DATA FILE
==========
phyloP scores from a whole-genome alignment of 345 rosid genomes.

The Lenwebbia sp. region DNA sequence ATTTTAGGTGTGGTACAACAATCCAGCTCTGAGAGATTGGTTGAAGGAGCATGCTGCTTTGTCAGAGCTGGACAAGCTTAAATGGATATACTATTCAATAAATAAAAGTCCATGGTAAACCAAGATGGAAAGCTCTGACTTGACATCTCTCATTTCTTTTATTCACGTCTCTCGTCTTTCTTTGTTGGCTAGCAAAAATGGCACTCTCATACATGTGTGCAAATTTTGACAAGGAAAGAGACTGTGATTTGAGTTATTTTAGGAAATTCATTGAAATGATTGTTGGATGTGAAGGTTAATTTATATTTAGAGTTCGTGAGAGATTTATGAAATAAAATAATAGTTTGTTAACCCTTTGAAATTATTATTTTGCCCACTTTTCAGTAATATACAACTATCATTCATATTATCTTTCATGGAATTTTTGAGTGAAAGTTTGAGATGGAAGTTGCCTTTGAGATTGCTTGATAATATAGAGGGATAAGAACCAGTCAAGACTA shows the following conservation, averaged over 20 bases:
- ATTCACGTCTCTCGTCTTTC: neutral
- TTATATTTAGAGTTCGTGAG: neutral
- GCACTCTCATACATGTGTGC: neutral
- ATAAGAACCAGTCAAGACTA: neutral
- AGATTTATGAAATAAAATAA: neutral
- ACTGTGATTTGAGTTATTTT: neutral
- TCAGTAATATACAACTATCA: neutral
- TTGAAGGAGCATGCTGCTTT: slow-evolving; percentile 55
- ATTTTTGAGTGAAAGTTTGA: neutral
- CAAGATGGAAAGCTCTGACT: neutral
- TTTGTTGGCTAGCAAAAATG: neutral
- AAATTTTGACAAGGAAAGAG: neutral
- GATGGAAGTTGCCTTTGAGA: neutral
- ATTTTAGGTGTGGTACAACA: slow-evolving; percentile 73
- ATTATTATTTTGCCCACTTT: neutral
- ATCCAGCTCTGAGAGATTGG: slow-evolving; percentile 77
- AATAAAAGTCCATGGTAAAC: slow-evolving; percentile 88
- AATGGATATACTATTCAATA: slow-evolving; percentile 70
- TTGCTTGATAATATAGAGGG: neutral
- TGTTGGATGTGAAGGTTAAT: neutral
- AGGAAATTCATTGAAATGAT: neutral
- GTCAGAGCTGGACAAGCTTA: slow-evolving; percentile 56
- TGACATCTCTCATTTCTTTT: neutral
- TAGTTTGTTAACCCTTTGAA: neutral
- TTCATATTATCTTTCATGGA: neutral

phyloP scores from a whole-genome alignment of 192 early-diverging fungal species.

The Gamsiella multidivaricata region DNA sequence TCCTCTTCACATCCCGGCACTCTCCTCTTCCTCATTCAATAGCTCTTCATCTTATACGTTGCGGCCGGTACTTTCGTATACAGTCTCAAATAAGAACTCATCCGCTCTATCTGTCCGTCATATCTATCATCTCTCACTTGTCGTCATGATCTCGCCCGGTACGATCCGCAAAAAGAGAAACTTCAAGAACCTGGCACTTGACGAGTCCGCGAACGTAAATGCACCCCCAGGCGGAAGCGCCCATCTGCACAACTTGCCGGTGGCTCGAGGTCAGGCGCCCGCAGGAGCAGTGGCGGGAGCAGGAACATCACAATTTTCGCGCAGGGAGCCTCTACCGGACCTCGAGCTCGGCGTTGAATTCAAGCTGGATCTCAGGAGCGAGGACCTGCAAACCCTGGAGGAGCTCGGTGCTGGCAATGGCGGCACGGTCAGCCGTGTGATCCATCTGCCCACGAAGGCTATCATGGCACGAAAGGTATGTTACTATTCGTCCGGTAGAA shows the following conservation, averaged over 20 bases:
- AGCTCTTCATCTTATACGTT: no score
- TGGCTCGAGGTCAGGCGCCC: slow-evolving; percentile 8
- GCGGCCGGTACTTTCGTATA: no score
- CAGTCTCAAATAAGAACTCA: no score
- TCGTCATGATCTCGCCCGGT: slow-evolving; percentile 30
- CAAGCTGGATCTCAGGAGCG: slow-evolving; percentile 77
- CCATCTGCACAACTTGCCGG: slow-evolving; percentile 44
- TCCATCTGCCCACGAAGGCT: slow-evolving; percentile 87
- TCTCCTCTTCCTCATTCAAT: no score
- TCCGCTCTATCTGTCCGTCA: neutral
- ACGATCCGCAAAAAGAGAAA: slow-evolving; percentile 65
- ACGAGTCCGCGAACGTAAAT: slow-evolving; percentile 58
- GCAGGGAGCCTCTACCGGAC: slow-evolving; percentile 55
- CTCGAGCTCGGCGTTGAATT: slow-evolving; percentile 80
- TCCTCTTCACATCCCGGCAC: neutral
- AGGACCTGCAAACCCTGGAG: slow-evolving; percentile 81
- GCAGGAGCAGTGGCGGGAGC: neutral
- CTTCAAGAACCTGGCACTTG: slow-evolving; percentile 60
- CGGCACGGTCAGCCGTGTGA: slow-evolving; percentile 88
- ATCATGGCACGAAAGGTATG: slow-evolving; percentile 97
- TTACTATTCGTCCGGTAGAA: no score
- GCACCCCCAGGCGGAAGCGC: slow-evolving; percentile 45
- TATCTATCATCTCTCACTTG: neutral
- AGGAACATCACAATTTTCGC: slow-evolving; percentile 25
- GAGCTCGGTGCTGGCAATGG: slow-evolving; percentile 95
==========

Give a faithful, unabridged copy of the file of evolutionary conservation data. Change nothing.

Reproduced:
phyloP scores from a whole-genome alignment of 345 rosid genomes.

The Lenwebbia sp. region DNA sequence ATTTTAGGTGTGGTACAACAATCCAGCTCTGAGAGATTGGTTGAAGGAGCATGCTGCTTTGTCAGAGCTGGACAAGCTTAAATGGATATACTATTCAATAAATAAAAGTCCATGGTAAACCAAGATGGAAAGCTCTGACTTGACATCTCTCATTTCTTTTATTCACGTCTCTCGTCTTTCTTTGTTGGCTAGCAAAAATGGCACTCTCATACATGTGTGCAAATTTTGACAAGGAAAGAGACTGTGATTTGAGTTATTTTAGGAAATTCATTGAAATGATTGTTGGATGTGAAGGTTAATTTATATTTAGAGTTCGTGAGAGATTTATGAAATAAAATAATAGTTTGTTAACCCTTTGAAATTATTATTTTGCCCACTTTTCAGTAATATACAACTATCATTCATATTATCTTTCATGGAATTTTTGAGTGAAAGTTTGAGATGGAAGTTGCCTTTGAGATTGCTTGATAATATAGAGGGATAAGAACCAGTCAAGACTA shows the following conservation, averaged over 20 bases:
- ATTCACGTCTCTCGTCTTTC: neutral
- TTATATTTAGAGTTCGTGAG: neutral
- GCACTCTCATACATGTGTGC: neutral
- ATAAGAACCAGTCAAGACTA: neutral
- AGATTTATGAAATAAAATAA: neutral
- ACTGTGATTTGAGTTATTTT: neutral
- TCAGTAATATACAACTATCA: neutral
- TTGAAGGAGCATGCTGCTTT: slow-evolving; percentile 55
- ATTTTTGAGTGAAAGTTTGA: neutral
- CAAGATGGAAAGCTCTGACT: neutral
- TTTGTTGGCTAGCAAAAATG: neutral
- AAATTTTGACAAGGAAAGAG: neutral
- GATGGAAGTTGCCTTTGAGA: neutral
- ATTTTAGGTGTGGTACAACA: slow-evolving; percentile 73
- ATTATTATTTTGCCCACTTT: neutral
- ATCCAGCTCTGAGAGATTGG: slow-evolving; percentile 77
- AATAAAAGTCCATGGTAAAC: slow-evolving; percentile 88
- AATGGATATACTATTCAATA: slow-evolving; percentile 70
- TTGCTTGATAATATAGAGGG: neutral
- TGTTGGATGTGAAGGTTAAT: neutral
- AGGAAATTCATTGAAATGAT: neutral
- GTCAGAGCTGGACAAGCTTA: slow-evolving; percentile 56
- TGACATCTCTCATTTCTTTT: neutral
- TAGTTTGTTAACCCTTTGAA: neutral
- TTCATATTATCTTTCATGGA: neutral

phyloP scores from a whole-genome alignment of 192 early-diverging fungal species.

The Gamsiella multidivaricata region DNA sequence TCCTCTTCACATCCCGGCACTCTCCTCTTCCTCATTCAATAGCTCTTCATCTTATACGTTGCGGCCGGTACTTTCGTATACAGTCTCAAATAAGAACTCATCCGCTCTATCTGTCCGTCATATCTATCATCTCTCACTTGTCGTCATGATCTCGCCCGGTACGATCCGCAAAAAGAGAAACTTCAAGAACCTGGCACTTGACGAGTCCGCGAACGTAAATGCACCCCCAGGCGGAAGCGCCCATCTGCACAACTTGCCGGTGGCTCGAGGTCAGGCGCCCGCAGGAGCAGTGGCGGGAGCAGGAACATCACAATTTTCGCGCAGGGAGCCTCTACCGGACCTCGAGCTCGGCGTTGAATTCAAGCTGGATCTCAGGAGCGAGGACCTGCAAACCCTGGAGGAGCTCGGTGCTGGCAATGGCGGCACGGTCAGCCGTGTGATCCATCTGCCCACGAAGGCTATCATGGCACGAAAGGTATGTTACTATTCGTCCGGTAGAA shows the following conservation, averaged over 20 bases:
- AGCTCTTCATCTTATACGTT: no score
- TGGCTCGAGGTCAGGCGCCC: slow-evolving; percentile 8
- GCGGCCGGTACTTTCGTATA: no score
- CAGTCTCAAATAAGAACTCA: no score
- TCGTCATGATCTCGCCCGGT: slow-evolving; percentile 30
- CAAGCTGGATCTCAGGAGCG: slow-evolving; percentile 77
- CCATCTGCACAACTTGCCGG: slow-evolving; percentile 44
- TCCATCTGCCCACGAAGGCT: slow-evolving; percentile 87
- TCTCCTCTTCCTCATTCAAT: no score
- TCCGCTCTATCTGTCCGTCA: neutral
- ACGATCCGCAAAAAGAGAAA: slow-evolving; percentile 65
- ACGAGTCCGCGAACGTAAAT: slow-evolving; percentile 58
- GCAGGGAGCCTCTACCGGAC: slow-evolving; percentile 55
- CTCGAGCTCGGCGTTGAATT: slow-evolving; percentile 80
- TCCTCTTCACATCCCGGCAC: neutral
- AGGACCTGCAAACCCTGGAG: slow-evolving; percentile 81
- GCAGGAGCAGTGGCGGGAGC: neutral
- CTTCAAGAACCTGGCACTTG: slow-evolving; percentile 60
- CGGCACGGTCAGCCGTGTGA: slow-evolving; percentile 88
- ATCATGGCACGAAAGGTATG: slow-evolving; percentile 97
- TTACTATTCGTCCGGTAGAA: no score
- GCACCCCCAGGCGGAAGCGC: slow-evolving; percentile 45
- TATCTATCATCTCTCACTTG: neutral
- AGGAACATCACAATTTTCGC: slow-evolving; percentile 25
- GAGCTCGGTGCTGGCAATGG: slow-evolving; percentile 95